The Future of Event Management is Digital
Event management involves a multitude of roles and responsibilities for physical, hybrid and virtual events.
Digital event management can be referred to as the process of facilitating and coordinating events that are delivered through technology. This umbrella can also include facets of digital marketing, PR liaison and post-event data analysis; it includes all internal and external activities that exist from the start to the finish of an event project. Alive’s services mostly involve the management of our virtual event delivery, making sure we are constantly innovating our products, having the most up to date technical advances and a team of creative tech-savvy event managers on hand to ensure the best outcome for our clients.
In order to elevate our digital game, Alive rolled out an entirely new product offering in the wake of the covid-19 pandemic, known as Alive TV. This is a key example of the most up to date event management activities we engage in, ensuring our online delivery is curated in a bespoke manner, for both live and pre-recorded event activities.
Our intent was to internally develop a product that would connect our external clients on a global scale. We listened to our clients and conducted 3 months of research and development to come up with a unique alternative to ‘webinars’ with a fully realized, immersive content platform launched as Alive TV. This TV show experience is curated to provide a bespoke client broadcast programme. The product allows for creation of a custom virtual studio, providing a unique stage themed according to client branding and event theme and was launched successfully for Luxottica’s store manager roadshow – transforming its traditionally in-person annual business summit to a virtual TV studio delivery for the first time. By branding the offering as ‘Alive TV’, this helped clients understand better what was possible by comparing the experience to a TV type chat show rather than ‘Webinars’ or ‘Zoom meetings.
Like many event companies, webinars do require organisation, technical capabilities and the ability to creatively plan client content. However the bespoke nature of the ‘Alive TV’ product requires our team to combine satellite streaming, with pre-recorded studio content that allows for maximum brand exposure (think on screen animations, transitions and backgrounds). This could include filming in the studios locations we have across Brisbane, Sydney and Melbourne, or building web platforms for our clients in which quizzes, interactive games, live performances and guest speakers can engage with audiences tuning in from the comfort of their own home. The digital side requires a degree of trouble-shooting and liaising with our online suppliers and technical support staff to ensure a seamless virtual event.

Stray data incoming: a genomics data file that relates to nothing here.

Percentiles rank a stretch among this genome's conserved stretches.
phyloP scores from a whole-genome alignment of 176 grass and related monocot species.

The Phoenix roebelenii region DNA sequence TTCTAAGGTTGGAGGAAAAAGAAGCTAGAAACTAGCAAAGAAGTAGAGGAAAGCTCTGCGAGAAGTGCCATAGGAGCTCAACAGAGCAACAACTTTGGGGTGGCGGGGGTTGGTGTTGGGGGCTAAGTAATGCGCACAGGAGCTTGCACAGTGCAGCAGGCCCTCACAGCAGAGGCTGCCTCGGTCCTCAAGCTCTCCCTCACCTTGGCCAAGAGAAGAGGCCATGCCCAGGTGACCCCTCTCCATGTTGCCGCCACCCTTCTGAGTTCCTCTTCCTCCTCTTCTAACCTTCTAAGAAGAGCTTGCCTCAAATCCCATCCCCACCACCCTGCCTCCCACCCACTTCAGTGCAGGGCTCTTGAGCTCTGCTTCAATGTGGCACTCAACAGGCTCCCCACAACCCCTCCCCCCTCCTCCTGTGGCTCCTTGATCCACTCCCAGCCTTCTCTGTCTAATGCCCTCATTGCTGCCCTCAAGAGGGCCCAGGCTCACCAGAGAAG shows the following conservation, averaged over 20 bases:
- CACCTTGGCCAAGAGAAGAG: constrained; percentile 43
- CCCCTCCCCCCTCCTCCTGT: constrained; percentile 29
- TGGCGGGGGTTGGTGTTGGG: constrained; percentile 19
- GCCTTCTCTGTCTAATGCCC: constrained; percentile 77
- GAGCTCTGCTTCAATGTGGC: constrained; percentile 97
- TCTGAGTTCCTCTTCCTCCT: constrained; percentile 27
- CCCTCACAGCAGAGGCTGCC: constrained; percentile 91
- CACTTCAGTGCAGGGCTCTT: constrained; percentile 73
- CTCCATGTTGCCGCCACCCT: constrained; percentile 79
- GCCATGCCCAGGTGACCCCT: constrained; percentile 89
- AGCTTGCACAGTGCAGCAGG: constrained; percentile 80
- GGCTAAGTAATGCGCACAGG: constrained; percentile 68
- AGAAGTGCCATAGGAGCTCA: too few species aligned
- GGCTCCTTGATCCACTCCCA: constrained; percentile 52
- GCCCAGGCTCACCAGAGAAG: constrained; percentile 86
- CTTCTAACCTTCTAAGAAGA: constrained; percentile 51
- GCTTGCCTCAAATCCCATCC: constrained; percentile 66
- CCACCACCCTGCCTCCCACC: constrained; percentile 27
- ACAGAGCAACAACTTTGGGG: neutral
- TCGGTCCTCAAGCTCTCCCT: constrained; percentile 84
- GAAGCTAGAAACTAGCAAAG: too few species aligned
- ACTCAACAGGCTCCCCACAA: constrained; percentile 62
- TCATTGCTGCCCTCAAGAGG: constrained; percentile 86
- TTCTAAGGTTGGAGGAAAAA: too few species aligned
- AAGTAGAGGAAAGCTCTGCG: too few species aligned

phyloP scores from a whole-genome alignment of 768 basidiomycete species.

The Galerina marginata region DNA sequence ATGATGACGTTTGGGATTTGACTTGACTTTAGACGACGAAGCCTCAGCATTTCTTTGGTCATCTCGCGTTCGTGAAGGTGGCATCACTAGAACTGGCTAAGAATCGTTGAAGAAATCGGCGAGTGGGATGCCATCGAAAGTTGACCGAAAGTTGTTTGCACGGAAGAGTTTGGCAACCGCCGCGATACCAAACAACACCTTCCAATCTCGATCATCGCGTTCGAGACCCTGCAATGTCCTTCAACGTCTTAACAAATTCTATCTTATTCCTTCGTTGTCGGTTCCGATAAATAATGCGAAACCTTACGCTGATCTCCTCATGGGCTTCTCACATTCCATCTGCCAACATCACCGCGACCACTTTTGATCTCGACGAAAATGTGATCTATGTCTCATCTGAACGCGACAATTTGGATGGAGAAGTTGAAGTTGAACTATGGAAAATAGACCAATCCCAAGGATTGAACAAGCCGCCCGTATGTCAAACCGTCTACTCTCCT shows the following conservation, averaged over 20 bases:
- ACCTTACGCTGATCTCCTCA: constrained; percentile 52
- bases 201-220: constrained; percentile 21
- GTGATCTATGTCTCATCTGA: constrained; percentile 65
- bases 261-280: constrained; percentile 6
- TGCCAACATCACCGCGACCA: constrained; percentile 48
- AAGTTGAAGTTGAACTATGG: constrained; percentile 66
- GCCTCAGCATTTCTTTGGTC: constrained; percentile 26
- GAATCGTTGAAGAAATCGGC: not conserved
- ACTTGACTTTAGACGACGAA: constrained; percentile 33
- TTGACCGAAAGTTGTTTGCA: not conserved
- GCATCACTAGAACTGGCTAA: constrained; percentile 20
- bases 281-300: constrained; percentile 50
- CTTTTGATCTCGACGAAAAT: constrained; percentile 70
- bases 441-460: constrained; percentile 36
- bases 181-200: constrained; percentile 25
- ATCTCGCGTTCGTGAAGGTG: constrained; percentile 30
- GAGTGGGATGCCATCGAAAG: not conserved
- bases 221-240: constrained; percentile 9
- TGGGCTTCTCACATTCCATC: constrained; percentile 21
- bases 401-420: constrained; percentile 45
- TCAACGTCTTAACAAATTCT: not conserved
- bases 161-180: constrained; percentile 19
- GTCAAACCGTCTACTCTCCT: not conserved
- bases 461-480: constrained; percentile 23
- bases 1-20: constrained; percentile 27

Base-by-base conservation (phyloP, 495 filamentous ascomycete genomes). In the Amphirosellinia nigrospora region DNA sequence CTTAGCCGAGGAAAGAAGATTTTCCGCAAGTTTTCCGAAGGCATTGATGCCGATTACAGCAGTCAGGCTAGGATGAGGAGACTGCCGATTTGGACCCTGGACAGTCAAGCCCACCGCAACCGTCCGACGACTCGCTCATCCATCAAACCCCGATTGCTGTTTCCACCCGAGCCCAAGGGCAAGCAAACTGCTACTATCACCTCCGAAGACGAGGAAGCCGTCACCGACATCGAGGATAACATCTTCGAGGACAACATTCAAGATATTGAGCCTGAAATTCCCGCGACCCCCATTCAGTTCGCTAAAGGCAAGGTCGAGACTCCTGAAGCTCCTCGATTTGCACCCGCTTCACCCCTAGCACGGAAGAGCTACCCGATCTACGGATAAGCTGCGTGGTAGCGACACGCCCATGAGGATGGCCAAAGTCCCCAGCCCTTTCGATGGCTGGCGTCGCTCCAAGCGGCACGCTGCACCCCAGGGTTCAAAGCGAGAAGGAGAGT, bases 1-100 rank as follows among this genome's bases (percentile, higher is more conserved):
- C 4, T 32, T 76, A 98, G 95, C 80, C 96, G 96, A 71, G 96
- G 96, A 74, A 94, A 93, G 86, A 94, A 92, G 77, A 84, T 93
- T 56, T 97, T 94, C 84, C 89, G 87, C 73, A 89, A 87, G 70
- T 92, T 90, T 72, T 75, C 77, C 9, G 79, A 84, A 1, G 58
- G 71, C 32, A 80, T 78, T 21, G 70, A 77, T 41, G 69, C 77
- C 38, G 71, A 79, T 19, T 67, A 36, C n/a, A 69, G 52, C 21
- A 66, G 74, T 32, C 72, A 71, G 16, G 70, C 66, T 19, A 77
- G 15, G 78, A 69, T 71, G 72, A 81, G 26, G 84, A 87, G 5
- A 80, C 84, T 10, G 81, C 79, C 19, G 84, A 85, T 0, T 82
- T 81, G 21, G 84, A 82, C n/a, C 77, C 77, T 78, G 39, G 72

The difference between digital and traditional event management means juggling with the necessity to physically cater for the needs of large groups, like food, drink, OH&S regulations, capacity limitations and selecting the most appropriate venue that the client is happy with.
The intricacies of digital require a more detailed imagination and propose a slight challenge when it comes to ensuring audience engagement, participation and enjoyment from an event delivered in the virtual space.
A resounding benefit is being able to measure engagement metrics throughout an event, which is easier to gauge through technology than it is in person. Thus, a big push for hybrid events which include both virtual and physical aspects has occurred, making it easier for businesses to adapt their future event experiences based off the engagement levels of previous virtual event strategy.